For Hanukkah, my parents got me a cookbook full of recipes that originated on a Greek island called Ikaria. Ikaria is known for having one of the highest life expectancies in the world. Not only does the average Ikarian live into their 90s, but they also remain healthy and active until the very end, suffering from chronic disease at much lower rates than the rest of Greece, Europe, and the United States. The cookbook’s author (a native Ikarian herself) offers some evidence and wisdom about the elements of the Ikarian lifestyle that confer the people such longevity. I will share with you now some New Years resolutions that will help you be more like the Ikarians.
- Eat more plants: This one’s hardly news, folks. As dietary recommendations go, the one to eat more whole fruits and vegetables is the least controversial. And it just so happens that the Ikarians eat mostly a whole food, plant-based diet, with a small amount of yogurt, cheese, meat, and fish sprinkled in. They eat a ton of dark, leafy greens, beans, grains, and other fruits and veggies. This year, find the fruits, vegetables, and whole grains that you like and eat them as often as you can.
- Cook from scratch more often: Most Ikarians actually grow a lot of their own food, including the animals. Even if they didn’t grow it themselves, it is very rare to find them heating up a frozen dinner or digging into a bag of potato chips . They prepare their meals from whole ingredients, with patience and love. This one’s backed up by research too; people who cook more tend to have better health outcomes. This year, resolve to cook more often than you did last year.
- Be liberal with the EVOO: Olive oil definitely has health benefits —it improves cholesterol, helps you absorb fat-soluble vitamins — but like all oils, it’s calorie dense (i.e. fattening). Still, the Ikarians are remarkably heavy-handed with the stuff. It certainly explains how they make the piles of greens they eat so delicious. And who am I to argue with their thriving cohort of centenarians? This year, try using olive oil for cooking, dipping bread, salad dressings, whatever you like.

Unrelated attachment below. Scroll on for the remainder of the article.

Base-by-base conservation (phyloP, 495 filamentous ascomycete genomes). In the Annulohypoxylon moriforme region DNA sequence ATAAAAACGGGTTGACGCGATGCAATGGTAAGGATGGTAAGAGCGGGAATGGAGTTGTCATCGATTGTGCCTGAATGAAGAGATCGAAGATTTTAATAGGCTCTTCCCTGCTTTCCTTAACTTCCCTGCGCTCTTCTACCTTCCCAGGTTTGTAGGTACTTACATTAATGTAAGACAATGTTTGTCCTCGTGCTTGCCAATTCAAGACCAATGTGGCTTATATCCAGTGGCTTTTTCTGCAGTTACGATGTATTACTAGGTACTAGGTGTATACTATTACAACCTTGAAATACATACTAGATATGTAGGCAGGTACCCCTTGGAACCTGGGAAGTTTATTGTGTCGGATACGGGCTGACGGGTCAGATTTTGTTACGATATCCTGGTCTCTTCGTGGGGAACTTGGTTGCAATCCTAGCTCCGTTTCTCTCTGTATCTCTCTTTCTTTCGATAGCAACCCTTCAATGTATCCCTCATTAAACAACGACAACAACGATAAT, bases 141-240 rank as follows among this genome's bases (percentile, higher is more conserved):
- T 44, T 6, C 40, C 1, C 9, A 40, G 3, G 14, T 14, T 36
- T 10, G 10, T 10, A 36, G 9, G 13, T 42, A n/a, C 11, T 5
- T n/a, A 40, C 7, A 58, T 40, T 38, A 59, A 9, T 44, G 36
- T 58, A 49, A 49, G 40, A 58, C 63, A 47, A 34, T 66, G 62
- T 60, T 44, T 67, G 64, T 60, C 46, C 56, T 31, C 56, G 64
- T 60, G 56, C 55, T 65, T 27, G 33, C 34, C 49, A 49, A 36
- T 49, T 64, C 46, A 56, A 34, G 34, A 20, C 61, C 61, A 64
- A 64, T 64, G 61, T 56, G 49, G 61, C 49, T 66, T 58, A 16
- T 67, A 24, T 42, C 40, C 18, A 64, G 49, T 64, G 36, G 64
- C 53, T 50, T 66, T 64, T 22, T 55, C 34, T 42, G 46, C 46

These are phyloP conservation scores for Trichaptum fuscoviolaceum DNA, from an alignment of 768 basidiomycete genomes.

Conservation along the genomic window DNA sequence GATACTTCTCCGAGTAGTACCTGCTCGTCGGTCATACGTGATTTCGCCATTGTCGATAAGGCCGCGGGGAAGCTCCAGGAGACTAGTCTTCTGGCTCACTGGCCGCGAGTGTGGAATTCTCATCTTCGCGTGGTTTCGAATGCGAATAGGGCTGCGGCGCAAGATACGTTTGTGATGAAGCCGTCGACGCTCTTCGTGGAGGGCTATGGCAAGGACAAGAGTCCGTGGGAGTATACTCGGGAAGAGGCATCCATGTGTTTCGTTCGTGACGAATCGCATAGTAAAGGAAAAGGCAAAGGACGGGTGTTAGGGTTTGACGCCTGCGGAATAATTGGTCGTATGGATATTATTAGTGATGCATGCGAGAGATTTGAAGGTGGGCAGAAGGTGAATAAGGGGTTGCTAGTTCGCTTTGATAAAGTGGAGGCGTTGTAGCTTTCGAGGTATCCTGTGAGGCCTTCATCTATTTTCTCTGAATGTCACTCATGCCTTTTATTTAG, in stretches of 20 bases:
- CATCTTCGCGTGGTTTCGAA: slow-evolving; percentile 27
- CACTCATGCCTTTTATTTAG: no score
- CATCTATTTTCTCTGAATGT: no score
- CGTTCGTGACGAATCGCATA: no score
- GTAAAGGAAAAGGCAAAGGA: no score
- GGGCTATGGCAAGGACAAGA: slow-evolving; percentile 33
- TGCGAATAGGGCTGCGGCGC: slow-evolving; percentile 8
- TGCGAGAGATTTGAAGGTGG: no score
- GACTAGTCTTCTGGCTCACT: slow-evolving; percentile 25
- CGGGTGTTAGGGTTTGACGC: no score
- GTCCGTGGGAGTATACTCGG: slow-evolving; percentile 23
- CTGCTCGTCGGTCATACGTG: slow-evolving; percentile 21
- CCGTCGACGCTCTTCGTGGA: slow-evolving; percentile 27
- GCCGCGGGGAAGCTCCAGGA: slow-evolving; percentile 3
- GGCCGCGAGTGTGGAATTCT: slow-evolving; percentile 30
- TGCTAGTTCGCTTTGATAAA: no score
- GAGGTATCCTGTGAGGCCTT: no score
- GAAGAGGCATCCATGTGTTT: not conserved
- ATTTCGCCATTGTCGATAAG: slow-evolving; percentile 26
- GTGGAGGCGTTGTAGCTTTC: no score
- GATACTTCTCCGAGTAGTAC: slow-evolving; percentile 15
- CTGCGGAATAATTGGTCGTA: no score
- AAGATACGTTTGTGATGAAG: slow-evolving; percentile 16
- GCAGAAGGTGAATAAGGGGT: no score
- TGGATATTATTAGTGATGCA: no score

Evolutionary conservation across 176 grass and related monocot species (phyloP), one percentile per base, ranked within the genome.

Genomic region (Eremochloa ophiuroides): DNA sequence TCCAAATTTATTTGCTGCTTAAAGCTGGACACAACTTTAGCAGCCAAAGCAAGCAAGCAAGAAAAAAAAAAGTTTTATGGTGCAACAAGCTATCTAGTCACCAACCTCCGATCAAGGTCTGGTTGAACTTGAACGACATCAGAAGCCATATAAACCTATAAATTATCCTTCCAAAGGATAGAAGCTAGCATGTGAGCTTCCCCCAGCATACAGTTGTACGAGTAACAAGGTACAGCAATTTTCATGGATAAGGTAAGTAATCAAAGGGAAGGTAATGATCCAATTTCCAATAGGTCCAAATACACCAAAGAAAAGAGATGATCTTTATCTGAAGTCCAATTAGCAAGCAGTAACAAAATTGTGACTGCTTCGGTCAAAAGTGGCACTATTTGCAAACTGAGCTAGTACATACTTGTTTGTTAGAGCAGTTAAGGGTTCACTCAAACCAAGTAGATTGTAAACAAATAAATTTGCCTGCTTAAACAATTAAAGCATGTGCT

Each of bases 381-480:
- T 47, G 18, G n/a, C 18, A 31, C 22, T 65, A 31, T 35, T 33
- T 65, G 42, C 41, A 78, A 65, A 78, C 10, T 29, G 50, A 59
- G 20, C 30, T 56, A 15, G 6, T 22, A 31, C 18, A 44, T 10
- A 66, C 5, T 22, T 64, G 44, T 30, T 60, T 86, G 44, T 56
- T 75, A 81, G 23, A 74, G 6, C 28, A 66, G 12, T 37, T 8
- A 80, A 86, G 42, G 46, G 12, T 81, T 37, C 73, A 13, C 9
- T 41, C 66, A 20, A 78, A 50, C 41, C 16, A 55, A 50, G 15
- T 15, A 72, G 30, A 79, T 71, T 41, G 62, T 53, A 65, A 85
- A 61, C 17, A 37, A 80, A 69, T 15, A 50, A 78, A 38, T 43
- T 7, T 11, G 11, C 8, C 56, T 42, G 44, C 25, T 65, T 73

- Drink wine regularly: Hang on now, don’t get too excited. My fellow college students, let me assure you that I’m not endorsing binge-drinking, but the Ikarians do drink a couple of glasses of wine daily with their meals. Empirical evidence is on our side with this one too — alcohol in moderation is consistently associated with lower incidence of heart disease. If you don’t drink at all, this is no good reason to start, but if you do, a glass or two of wine a day is definitely much healthier than seven shots on Saturday.
- Take life slow, not too seriously, and be spontaneous: Ikarians are known for not having a great sense of time. They don’t rush anything, especially their meals. Case in point: see above the baked chickpea dish I made from the cookbook that took three hours in the oven (and it was delicious, by the way). They don’t generally make plans in advance; it seems like people just show up at each other’s homes around dinner hour and they happily share food and wine. I know that’s not really how it works over here, but this year, resolve to make a little more time for you, for doing things just because you feel like it, and for spending time with the people you love. It might just mean a longer, happier life.